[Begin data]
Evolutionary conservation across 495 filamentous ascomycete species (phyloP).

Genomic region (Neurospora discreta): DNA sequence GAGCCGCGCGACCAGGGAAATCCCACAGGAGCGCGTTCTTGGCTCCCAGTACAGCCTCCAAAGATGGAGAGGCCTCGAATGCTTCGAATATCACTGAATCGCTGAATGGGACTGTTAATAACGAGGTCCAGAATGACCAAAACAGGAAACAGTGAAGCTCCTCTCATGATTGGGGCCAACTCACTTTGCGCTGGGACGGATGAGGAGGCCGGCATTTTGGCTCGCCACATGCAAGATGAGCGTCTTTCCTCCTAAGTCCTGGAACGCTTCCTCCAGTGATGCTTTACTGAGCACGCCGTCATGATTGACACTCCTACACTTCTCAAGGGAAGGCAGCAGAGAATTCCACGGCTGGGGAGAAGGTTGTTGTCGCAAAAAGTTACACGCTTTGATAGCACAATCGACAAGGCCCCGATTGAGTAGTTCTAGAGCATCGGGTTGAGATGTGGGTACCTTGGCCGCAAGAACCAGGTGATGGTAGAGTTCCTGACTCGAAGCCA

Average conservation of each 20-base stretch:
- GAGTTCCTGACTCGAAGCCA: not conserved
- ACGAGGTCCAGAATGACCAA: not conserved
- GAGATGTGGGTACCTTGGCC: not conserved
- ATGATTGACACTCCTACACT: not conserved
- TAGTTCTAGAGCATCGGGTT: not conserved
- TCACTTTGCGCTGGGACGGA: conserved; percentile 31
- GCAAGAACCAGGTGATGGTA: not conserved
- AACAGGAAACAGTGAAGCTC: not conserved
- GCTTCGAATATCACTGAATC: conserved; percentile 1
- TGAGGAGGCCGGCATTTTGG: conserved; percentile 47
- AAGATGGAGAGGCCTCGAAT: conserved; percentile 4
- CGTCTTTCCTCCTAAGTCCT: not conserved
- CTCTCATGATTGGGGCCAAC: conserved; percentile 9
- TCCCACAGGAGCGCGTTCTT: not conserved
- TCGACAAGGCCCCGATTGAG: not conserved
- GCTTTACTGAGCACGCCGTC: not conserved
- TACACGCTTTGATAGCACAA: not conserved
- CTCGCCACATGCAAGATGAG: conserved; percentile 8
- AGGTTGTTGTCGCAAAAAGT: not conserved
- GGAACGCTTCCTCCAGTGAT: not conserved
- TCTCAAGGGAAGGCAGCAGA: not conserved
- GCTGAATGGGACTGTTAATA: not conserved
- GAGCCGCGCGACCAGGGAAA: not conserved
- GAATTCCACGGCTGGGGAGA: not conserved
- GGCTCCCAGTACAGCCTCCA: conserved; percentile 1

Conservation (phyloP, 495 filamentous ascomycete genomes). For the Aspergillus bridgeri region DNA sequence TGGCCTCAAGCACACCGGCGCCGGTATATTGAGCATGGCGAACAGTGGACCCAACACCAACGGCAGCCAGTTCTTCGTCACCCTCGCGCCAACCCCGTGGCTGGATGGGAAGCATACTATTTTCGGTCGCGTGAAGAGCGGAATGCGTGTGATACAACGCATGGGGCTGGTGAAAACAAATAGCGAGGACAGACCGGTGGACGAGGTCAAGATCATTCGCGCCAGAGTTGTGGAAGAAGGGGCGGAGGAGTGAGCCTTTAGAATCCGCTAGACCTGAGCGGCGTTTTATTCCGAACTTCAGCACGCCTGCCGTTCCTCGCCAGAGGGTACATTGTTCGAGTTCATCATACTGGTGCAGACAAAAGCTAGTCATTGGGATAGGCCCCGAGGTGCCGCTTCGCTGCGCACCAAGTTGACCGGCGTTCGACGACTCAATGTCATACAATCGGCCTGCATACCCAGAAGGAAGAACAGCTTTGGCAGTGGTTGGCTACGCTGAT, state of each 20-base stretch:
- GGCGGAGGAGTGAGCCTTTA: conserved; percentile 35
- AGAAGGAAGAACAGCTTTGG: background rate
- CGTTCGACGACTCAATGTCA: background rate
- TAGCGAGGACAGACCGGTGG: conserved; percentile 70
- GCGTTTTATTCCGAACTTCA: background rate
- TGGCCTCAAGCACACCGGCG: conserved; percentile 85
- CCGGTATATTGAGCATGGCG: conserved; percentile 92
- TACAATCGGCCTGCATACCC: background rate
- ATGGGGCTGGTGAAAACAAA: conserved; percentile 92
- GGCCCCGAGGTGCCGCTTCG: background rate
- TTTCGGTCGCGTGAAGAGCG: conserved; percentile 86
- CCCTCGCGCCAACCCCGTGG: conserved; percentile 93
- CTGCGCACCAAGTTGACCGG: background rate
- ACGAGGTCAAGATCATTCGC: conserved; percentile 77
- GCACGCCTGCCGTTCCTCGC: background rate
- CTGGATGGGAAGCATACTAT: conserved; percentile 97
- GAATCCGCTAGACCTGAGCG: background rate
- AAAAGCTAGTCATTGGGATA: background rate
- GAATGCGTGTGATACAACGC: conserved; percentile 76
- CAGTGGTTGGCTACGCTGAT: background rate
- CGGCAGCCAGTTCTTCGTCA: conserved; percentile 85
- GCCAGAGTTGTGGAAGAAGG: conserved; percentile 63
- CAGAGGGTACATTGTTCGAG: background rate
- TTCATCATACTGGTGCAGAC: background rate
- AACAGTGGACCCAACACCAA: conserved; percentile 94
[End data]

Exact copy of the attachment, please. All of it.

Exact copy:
Evolutionary conservation across 495 filamentous ascomycete species (phyloP).

Genomic region (Neurospora discreta): DNA sequence GAGCCGCGCGACCAGGGAAATCCCACAGGAGCGCGTTCTTGGCTCCCAGTACAGCCTCCAAAGATGGAGAGGCCTCGAATGCTTCGAATATCACTGAATCGCTGAATGGGACTGTTAATAACGAGGTCCAGAATGACCAAAACAGGAAACAGTGAAGCTCCTCTCATGATTGGGGCCAACTCACTTTGCGCTGGGACGGATGAGGAGGCCGGCATTTTGGCTCGCCACATGCAAGATGAGCGTCTTTCCTCCTAAGTCCTGGAACGCTTCCTCCAGTGATGCTTTACTGAGCACGCCGTCATGATTGACACTCCTACACTTCTCAAGGGAAGGCAGCAGAGAATTCCACGGCTGGGGAGAAGGTTGTTGTCGCAAAAAGTTACACGCTTTGATAGCACAATCGACAAGGCCCCGATTGAGTAGTTCTAGAGCATCGGGTTGAGATGTGGGTACCTTGGCCGCAAGAACCAGGTGATGGTAGAGTTCCTGACTCGAAGCCA

Average conservation of each 20-base stretch:
- GAGTTCCTGACTCGAAGCCA: not conserved
- ACGAGGTCCAGAATGACCAA: not conserved
- GAGATGTGGGTACCTTGGCC: not conserved
- ATGATTGACACTCCTACACT: not conserved
- TAGTTCTAGAGCATCGGGTT: not conserved
- TCACTTTGCGCTGGGACGGA: conserved; percentile 31
- GCAAGAACCAGGTGATGGTA: not conserved
- AACAGGAAACAGTGAAGCTC: not conserved
- GCTTCGAATATCACTGAATC: conserved; percentile 1
- TGAGGAGGCCGGCATTTTGG: conserved; percentile 47
- AAGATGGAGAGGCCTCGAAT: conserved; percentile 4
- CGTCTTTCCTCCTAAGTCCT: not conserved
- CTCTCATGATTGGGGCCAAC: conserved; percentile 9
- TCCCACAGGAGCGCGTTCTT: not conserved
- TCGACAAGGCCCCGATTGAG: not conserved
- GCTTTACTGAGCACGCCGTC: not conserved
- TACACGCTTTGATAGCACAA: not conserved
- CTCGCCACATGCAAGATGAG: conserved; percentile 8
- AGGTTGTTGTCGCAAAAAGT: not conserved
- GGAACGCTTCCTCCAGTGAT: not conserved
- TCTCAAGGGAAGGCAGCAGA: not conserved
- GCTGAATGGGACTGTTAATA: not conserved
- GAGCCGCGCGACCAGGGAAA: not conserved
- GAATTCCACGGCTGGGGAGA: not conserved
- GGCTCCCAGTACAGCCTCCA: conserved; percentile 1

Conservation (phyloP, 495 filamentous ascomycete genomes). For the Aspergillus bridgeri region DNA sequence TGGCCTCAAGCACACCGGCGCCGGTATATTGAGCATGGCGAACAGTGGACCCAACACCAACGGCAGCCAGTTCTTCGTCACCCTCGCGCCAACCCCGTGGCTGGATGGGAAGCATACTATTTTCGGTCGCGTGAAGAGCGGAATGCGTGTGATACAACGCATGGGGCTGGTGAAAACAAATAGCGAGGACAGACCGGTGGACGAGGTCAAGATCATTCGCGCCAGAGTTGTGGAAGAAGGGGCGGAGGAGTGAGCCTTTAGAATCCGCTAGACCTGAGCGGCGTTTTATTCCGAACTTCAGCACGCCTGCCGTTCCTCGCCAGAGGGTACATTGTTCGAGTTCATCATACTGGTGCAGACAAAAGCTAGTCATTGGGATAGGCCCCGAGGTGCCGCTTCGCTGCGCACCAAGTTGACCGGCGTTCGACGACTCAATGTCATACAATCGGCCTGCATACCCAGAAGGAAGAACAGCTTTGGCAGTGGTTGGCTACGCTGAT, state of each 20-base stretch:
- GGCGGAGGAGTGAGCCTTTA: conserved; percentile 35
- AGAAGGAAGAACAGCTTTGG: background rate
- CGTTCGACGACTCAATGTCA: background rate
- TAGCGAGGACAGACCGGTGG: conserved; percentile 70
- GCGTTTTATTCCGAACTTCA: background rate
- TGGCCTCAAGCACACCGGCG: conserved; percentile 85
- CCGGTATATTGAGCATGGCG: conserved; percentile 92
- TACAATCGGCCTGCATACCC: background rate
- ATGGGGCTGGTGAAAACAAA: conserved; percentile 92
- GGCCCCGAGGTGCCGCTTCG: background rate
- TTTCGGTCGCGTGAAGAGCG: conserved; percentile 86
- CCCTCGCGCCAACCCCGTGG: conserved; percentile 93
- CTGCGCACCAAGTTGACCGG: background rate
- ACGAGGTCAAGATCATTCGC: conserved; percentile 77
- GCACGCCTGCCGTTCCTCGC: background rate
- CTGGATGGGAAGCATACTAT: conserved; percentile 97
- GAATCCGCTAGACCTGAGCG: background rate
- AAAAGCTAGTCATTGGGATA: background rate
- GAATGCGTGTGATACAACGC: conserved; percentile 76
- CAGTGGTTGGCTACGCTGAT: background rate
- CGGCAGCCAGTTCTTCGTCA: conserved; percentile 85
- GCCAGAGTTGTGGAAGAAGG: conserved; percentile 63
- CAGAGGGTACATTGTTCGAG: background rate
- TTCATCATACTGGTGCAGAC: background rate
- AACAGTGGACCCAACACCAA: conserved; percentile 94